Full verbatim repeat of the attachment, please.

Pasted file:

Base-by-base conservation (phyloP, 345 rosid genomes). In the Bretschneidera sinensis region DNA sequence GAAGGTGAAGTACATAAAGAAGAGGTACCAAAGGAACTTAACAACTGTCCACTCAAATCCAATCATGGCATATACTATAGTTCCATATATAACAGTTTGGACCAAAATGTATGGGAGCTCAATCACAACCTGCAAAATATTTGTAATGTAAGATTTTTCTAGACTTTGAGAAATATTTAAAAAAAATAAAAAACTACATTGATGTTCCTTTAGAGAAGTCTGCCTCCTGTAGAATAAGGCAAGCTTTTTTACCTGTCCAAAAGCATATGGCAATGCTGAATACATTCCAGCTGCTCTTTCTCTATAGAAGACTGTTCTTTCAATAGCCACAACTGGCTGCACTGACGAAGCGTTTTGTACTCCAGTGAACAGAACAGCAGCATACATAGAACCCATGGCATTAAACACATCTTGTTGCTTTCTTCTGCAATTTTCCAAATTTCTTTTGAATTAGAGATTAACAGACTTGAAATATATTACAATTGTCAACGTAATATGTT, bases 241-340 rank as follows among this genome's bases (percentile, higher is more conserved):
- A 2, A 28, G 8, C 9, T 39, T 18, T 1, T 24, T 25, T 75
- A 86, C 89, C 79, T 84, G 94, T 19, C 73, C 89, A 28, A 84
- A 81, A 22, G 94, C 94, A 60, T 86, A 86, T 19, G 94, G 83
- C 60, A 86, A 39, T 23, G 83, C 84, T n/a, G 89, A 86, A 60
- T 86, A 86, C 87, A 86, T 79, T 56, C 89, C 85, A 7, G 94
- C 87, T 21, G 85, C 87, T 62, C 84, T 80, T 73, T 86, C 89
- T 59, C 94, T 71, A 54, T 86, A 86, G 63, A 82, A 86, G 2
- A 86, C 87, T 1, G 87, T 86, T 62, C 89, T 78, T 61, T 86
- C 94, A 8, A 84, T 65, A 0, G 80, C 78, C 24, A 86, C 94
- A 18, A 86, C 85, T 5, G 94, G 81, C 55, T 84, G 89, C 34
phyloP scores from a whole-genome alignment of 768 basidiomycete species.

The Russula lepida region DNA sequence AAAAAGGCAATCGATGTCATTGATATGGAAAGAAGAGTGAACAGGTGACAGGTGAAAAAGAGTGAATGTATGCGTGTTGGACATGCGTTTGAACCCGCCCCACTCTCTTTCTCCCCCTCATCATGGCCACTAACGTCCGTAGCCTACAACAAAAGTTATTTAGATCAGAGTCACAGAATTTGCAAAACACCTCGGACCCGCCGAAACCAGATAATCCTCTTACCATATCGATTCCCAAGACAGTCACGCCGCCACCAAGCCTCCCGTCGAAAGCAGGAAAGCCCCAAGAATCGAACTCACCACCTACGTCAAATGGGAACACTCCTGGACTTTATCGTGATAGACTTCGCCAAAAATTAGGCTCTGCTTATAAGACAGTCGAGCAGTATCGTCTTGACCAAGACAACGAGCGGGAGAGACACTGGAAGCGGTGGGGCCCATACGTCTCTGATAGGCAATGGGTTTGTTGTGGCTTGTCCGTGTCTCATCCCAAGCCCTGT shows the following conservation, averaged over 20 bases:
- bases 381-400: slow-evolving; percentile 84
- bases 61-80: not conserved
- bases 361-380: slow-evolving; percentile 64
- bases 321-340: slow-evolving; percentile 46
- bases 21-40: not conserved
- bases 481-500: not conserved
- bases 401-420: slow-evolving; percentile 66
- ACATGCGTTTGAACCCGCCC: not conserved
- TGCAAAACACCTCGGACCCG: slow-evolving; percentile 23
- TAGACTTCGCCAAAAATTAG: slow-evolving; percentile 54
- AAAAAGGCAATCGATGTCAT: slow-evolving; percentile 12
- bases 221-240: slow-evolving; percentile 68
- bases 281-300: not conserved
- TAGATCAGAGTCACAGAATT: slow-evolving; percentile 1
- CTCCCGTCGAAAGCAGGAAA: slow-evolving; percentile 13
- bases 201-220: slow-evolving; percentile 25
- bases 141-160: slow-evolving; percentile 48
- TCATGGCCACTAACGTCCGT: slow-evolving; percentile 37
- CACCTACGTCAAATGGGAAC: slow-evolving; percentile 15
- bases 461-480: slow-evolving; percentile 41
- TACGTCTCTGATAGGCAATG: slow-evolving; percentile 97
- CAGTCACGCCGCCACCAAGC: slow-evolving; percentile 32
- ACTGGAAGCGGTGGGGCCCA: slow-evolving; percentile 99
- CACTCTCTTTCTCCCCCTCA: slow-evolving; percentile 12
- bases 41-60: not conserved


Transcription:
Base-by-base conservation (phyloP, 345 rosid genomes). In the Bretschneidera sinensis region DNA sequence GAAGGTGAAGTACATAAAGAAGAGGTACCAAAGGAACTTAACAACTGTCCACTCAAATCCAATCATGGCATATACTATAGTTCCATATATAACAGTTTGGACCAAAATGTATGGGAGCTCAATCACAACCTGCAAAATATTTGTAATGTAAGATTTTTCTAGACTTTGAGAAATATTTAAAAAAAATAAAAAACTACATTGATGTTCCTTTAGAGAAGTCTGCCTCCTGTAGAATAAGGCAAGCTTTTTTACCTGTCCAAAAGCATATGGCAATGCTGAATACATTCCAGCTGCTCTTTCTCTATAGAAGACTGTTCTTTCAATAGCCACAACTGGCTGCACTGACGAAGCGTTTTGTACTCCAGTGAACAGAACAGCAGCATACATAGAACCCATGGCATTAAACACATCTTGTTGCTTTCTTCTGCAATTTTCCAAATTTCTTTTGAATTAGAGATTAACAGACTTGAAATATATTACAATTGTCAACGTAATATGTT, bases 241-340 rank as follows among this genome's bases (percentile, higher is more conserved):
- A 2, A 28, G 8, C 9, T 39, T 18, T 1, T 24, T 25, T 75
- A 86, C 89, C 79, T 84, G 94, T 19, C 73, C 89, A 28, A 84
- A 81, A 22, G 94, C 94, A 60, T 86, A 86, T 19, G 94, G 83
- C 60, A 86, A 39, T 23, G 83, C 84, T n/a, G 89, A 86, A 60
- T 86, A 86, C 87, A 86, T 79, T 56, C 89, C 85, A 7, G 94
- C 87, T 21, G 85, C 87, T 62, C 84, T 80, T 73, T 86, C 89
- T 59, C 94, T 71, A 54, T 86, A 86, G 63, A 82, A 86, G 2
- A 86, C 87, T 1, G 87, T 86, T 62, C 89, T 78, T 61, T 86
- C 94, A 8, A 84, T 65, A 0, G 80, C 78, C 24, A 86, C 94
- A 18, A 86, C 85, T 5, G 94, G 81, C 55, T 84, G 89, C 34
phyloP scores from a whole-genome alignment of 768 basidiomycete species.

The Russula lepida region DNA sequence AAAAAGGCAATCGATGTCATTGATATGGAAAGAAGAGTGAACAGGTGACAGGTGAAAAAGAGTGAATGTATGCGTGTTGGACATGCGTTTGAACCCGCCCCACTCTCTTTCTCCCCCTCATCATGGCCACTAACGTCCGTAGCCTACAACAAAAGTTATTTAGATCAGAGTCACAGAATTTGCAAAACACCTCGGACCCGCCGAAACCAGATAATCCTCTTACCATATCGATTCCCAAGACAGTCACGCCGCCACCAAGCCTCCCGTCGAAAGCAGGAAAGCCCCAAGAATCGAACTCACCACCTACGTCAAATGGGAACACTCCTGGACTTTATCGTGATAGACTTCGCCAAAAATTAGGCTCTGCTTATAAGACAGTCGAGCAGTATCGTCTTGACCAAGACAACGAGCGGGAGAGACACTGGAAGCGGTGGGGCCCATACGTCTCTGATAGGCAATGGGTTTGTTGTGGCTTGTCCGTGTCTCATCCCAAGCCCTGT shows the following conservation, averaged over 20 bases:
- bases 381-400: slow-evolving; percentile 84
- bases 61-80: not conserved
- bases 361-380: slow-evolving; percentile 64
- bases 321-340: slow-evolving; percentile 46
- bases 21-40: not conserved
- bases 481-500: not conserved
- bases 401-420: slow-evolving; percentile 66
- ACATGCGTTTGAACCCGCCC: not conserved
- TGCAAAACACCTCGGACCCG: slow-evolving; percentile 23
- TAGACTTCGCCAAAAATTAG: slow-evolving; percentile 54
- AAAAAGGCAATCGATGTCAT: slow-evolving; percentile 12
- bases 221-240: slow-evolving; percentile 68
- bases 281-300: not conserved
- TAGATCAGAGTCACAGAATT: slow-evolving; percentile 1
- CTCCCGTCGAAAGCAGGAAA: slow-evolving; percentile 13
- bases 201-220: slow-evolving; percentile 25
- bases 141-160: slow-evolving; percentile 48
- TCATGGCCACTAACGTCCGT: slow-evolving; percentile 37
- CACCTACGTCAAATGGGAAC: slow-evolving; percentile 15
- bases 461-480: slow-evolving; percentile 41
- TACGTCTCTGATAGGCAATG: slow-evolving; percentile 97
- CAGTCACGCCGCCACCAAGC: slow-evolving; percentile 32
- ACTGGAAGCGGTGGGGCCCA: slow-evolving; percentile 99
- CACTCTCTTTCTCCCCCTCA: slow-evolving; percentile 12
- bases 41-60: not conserved